By Dr. Jay Smart, Associate Professor of Psychology
Rather than begin with the ubiquitous “in these unprecedented times” (which isn’t entirely accurate), let’s start with the problem: How do we rapidly and accurately adapt an in-person learning experience into an online learning experience? This issue was presented this past summer after limping remotely through the suddenly online spring semester. It wasn’t a matter of simply holding class over a web-based meeting application—it was clear from the spring semester that this “new” mode of delivery came with its own issues. So many of us, myself included, embarked on a quest to learn all about online teaching in time for the fall semester. So let me tell you how that went…
First, the switch made me realize how much I relied on the in-person, live interaction to allow for improvisation in content and delivery. That fluidity had to take a different form in an online format. Second, the switch helped me recognize that I am not as tech-savvy as I thought, as the options for designing, laying out, and interacting with students in an online fashion were overwhelming. New considerations of lighting, background, sound levels, worrying about how I sounded and appeared, as well as lecture duration, joined the already present questions of just what are you going to teach anyway.
So I took a step back, took a breath, and remembered my training. I am a Human Factors psychologist, which means I am supposed to be good at getting people and technology to play together nicely. Making sure this happens depends on maintaining a particular relationship between the designer/instructor, user/student, and the interface between them. When this relationship is altered or misrepresented, the door opens for poor to catastrophic outcomes.
The first mismatch (A) is what we all experienced moving to online—techniques that work in person do not translate to online (particularly the 80-minute lecture). The second (B) revolves around expectations for online interactions that you have that are different from what students expect or are capable of (e.g., if you provide reading and a video, no reading will be done). The last (C) emerged when we found out that everyone’s access to technology is not the same, which will constrain the type of online interaction that can be performed. Given these mismatches, the goal of online teaching becomes clearer—ensure that the concepts that you wish to convey are reflected accurately in the interface/platform in a manner that is accessible to the student user. Simple, right?
Here’s how I approached it:
1. Listen to the experts
At Miami, we have a wonderful team of staff that were really helpful in providing guidance. They were a great source for determining how to not only set up my course content but my video content as well.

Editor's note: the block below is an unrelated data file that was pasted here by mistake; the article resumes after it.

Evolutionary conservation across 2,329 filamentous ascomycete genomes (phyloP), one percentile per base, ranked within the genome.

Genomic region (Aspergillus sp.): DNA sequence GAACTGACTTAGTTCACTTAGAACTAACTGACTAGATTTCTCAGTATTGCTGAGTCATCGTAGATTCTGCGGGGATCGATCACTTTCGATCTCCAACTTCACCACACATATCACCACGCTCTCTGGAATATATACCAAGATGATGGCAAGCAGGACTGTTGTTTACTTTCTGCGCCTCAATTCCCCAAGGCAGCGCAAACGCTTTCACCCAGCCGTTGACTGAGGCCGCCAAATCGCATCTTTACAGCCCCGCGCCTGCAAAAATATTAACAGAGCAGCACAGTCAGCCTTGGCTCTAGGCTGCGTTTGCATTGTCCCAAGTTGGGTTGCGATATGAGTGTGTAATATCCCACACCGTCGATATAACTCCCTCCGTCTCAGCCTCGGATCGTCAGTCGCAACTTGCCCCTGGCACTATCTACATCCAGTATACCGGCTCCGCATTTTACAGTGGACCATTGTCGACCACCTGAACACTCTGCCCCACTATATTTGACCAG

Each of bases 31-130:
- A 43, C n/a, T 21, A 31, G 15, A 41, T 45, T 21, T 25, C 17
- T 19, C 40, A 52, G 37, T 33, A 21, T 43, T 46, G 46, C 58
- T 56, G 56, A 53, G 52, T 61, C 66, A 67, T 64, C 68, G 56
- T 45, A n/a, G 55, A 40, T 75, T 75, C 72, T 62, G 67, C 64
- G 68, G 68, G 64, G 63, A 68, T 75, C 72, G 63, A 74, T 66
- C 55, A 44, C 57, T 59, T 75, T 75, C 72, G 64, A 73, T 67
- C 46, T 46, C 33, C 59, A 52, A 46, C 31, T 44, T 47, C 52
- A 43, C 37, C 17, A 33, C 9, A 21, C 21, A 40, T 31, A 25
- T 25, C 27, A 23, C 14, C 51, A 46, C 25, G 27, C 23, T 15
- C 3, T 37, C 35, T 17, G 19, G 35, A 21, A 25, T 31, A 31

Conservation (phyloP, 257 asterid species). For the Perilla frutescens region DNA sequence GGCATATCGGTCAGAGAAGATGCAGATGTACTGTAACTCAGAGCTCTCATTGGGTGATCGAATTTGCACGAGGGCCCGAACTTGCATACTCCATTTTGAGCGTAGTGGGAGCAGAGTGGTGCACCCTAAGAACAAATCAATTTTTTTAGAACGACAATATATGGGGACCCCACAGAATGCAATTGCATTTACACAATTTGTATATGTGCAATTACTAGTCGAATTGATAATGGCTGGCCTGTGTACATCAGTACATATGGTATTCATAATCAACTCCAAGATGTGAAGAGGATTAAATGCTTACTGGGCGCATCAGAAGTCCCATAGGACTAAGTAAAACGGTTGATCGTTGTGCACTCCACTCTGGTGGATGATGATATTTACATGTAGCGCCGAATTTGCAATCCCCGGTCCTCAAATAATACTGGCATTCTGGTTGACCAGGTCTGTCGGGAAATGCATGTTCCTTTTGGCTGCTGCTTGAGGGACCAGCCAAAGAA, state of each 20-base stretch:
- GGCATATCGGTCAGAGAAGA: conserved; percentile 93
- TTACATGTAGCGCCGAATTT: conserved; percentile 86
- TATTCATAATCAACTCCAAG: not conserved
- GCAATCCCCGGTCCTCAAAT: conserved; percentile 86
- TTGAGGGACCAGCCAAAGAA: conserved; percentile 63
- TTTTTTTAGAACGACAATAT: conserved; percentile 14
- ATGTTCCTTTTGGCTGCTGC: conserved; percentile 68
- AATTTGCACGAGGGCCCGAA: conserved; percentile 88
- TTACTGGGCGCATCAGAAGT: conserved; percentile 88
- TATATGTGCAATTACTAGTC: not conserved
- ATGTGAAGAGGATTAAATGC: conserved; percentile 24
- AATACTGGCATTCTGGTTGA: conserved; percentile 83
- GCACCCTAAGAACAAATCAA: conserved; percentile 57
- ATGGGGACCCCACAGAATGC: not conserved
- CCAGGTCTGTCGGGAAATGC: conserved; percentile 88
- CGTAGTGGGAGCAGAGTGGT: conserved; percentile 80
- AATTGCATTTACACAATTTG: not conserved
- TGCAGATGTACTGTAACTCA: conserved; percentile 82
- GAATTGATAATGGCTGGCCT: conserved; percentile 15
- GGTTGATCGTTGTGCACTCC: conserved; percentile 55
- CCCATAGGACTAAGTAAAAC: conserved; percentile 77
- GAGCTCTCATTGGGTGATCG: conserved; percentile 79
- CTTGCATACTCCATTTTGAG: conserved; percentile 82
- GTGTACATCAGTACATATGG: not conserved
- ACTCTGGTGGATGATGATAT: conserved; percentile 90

2. Start with your learning objectives
This will help you organize your content. Important because in an online format you have to not only provide the content but the structure that frames it. You shouldn’t (and can’t) assume that students will automatically understand the context and background of the material. This also helps determine what the “core” content that must be covered is.
3. Small bites rather than big meals
I found it helpful to do lectures in 10–20 minute chunks, followed by a low-stakes assessment. This time frame is a little longer than recommended in other venues but seemed to be appropriate for the content I was presenting (cognitive psychology). The small assignments were short “quizzes” or discussions aimed at making sure the content is understood before moving to the next topic. Larger assessments were also utilized (exams, presentations) but were spaced out over the semester to keep the workload relatively even.
4. Make structure visible
I can’t take full credit for this one; it has been one of Don Norman’s (2013) core design principles. You have the benefit of knowing your field and understanding how the pieces fit together. Your students will not have that context, so the structure (topic/module sequence) of your course should be explicitly verbalized—again, don’t assume that the layout of your site will automatically make sense to the students.
5. Interactions come in many forms
The goal of online education is not to just be a distant in-person proxy, it is to provide an engaging experience. I taught asynchronously, so direct, live interactions were few, however, providing timely feedback whether as individual written comments or video responses to discussions/questions can be as engaging as being in a classroom and has the advantage of allowing you to provide thoughtful (but not long) responses.
This is not an exhaustive list, and I’m sure there are other things that are important but left out. What I hope you get out of this is that starting with general principles like these can help provide a means of approaching the challenge of moving to online teaching. They are purposely non-prescriptive because I have definitely learned that “one size fits all” approaches do not work.
I was truly surprised that I began to enjoy the online delivery because it allowed me to try approaches and ideas that might not work in person (e.g., demonstrating attentional blindness by changing shirts during a lecture and not having students notice). Adaptations that I made during the move to remote have changed the way I think about how I will run in-person classes when we can return—I think for the better. While I don’t have all the answers, I look forward to finding more of them together.
Norman, D. (2013). The design of everyday things: Revised and expanded edition. Basic books.